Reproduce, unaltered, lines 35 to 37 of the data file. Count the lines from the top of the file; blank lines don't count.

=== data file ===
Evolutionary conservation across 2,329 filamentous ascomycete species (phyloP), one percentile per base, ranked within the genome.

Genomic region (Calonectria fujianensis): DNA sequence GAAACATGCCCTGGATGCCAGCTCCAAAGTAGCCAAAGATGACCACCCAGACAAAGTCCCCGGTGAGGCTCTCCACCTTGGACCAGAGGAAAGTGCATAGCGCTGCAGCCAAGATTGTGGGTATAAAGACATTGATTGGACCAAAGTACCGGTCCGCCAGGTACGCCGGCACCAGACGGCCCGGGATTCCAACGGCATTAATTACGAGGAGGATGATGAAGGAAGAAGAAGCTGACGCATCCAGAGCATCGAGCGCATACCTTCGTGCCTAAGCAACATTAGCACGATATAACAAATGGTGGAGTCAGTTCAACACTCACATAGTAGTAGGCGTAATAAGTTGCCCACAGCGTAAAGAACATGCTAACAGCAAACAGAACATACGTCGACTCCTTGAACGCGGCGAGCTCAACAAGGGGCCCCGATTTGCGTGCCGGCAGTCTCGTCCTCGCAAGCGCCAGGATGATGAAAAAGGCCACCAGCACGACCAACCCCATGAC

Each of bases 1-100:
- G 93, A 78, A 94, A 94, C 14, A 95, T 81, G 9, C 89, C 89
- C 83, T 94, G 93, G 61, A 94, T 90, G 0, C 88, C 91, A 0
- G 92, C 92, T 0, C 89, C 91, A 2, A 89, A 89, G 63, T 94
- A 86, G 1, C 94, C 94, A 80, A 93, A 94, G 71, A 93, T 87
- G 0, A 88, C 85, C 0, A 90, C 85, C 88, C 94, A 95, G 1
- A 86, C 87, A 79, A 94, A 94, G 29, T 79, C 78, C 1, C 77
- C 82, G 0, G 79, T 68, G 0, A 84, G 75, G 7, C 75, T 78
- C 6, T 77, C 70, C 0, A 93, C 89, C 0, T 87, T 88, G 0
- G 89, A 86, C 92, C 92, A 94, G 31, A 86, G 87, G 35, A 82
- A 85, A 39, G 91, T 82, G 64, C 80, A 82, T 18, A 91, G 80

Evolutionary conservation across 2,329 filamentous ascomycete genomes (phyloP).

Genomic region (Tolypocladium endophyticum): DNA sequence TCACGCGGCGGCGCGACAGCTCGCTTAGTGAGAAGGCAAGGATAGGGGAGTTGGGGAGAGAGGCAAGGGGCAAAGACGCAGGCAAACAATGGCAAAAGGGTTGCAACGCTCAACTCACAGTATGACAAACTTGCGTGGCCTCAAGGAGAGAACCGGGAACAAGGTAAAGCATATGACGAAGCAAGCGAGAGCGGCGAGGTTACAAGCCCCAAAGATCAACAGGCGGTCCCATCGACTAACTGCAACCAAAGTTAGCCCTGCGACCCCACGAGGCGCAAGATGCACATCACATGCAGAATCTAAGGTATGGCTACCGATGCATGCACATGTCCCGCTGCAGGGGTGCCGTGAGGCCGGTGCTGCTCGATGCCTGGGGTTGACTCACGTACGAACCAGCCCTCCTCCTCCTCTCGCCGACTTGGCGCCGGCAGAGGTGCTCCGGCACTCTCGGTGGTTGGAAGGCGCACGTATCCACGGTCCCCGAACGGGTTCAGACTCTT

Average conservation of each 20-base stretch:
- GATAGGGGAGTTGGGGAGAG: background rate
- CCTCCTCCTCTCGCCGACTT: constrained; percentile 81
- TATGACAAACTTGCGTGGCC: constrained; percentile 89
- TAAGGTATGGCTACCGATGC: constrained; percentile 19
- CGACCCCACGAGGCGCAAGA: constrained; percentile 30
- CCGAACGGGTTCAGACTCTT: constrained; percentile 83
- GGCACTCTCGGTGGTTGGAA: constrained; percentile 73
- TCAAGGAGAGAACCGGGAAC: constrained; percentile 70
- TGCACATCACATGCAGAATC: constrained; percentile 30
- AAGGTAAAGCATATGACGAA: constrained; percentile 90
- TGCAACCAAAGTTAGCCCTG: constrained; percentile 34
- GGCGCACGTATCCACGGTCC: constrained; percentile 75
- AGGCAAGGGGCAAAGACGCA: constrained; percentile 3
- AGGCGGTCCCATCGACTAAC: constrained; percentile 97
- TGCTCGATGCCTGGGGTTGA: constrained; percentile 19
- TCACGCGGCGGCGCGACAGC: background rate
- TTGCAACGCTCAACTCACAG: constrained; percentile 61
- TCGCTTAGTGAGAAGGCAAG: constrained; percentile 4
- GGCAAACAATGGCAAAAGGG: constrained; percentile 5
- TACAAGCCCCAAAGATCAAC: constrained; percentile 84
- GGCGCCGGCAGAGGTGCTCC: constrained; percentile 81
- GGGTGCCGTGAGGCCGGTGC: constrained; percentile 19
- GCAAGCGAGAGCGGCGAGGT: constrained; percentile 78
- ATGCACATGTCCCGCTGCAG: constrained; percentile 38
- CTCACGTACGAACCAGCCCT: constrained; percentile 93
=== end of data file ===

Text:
- GGCAAACAATGGCAAAAGGG: constrained; percentile 5
- TACAAGCCCCAAAGATCAAC: constrained; percentile 84
- GGCGCCGGCAGAGGTGCTCC: constrained; percentile 81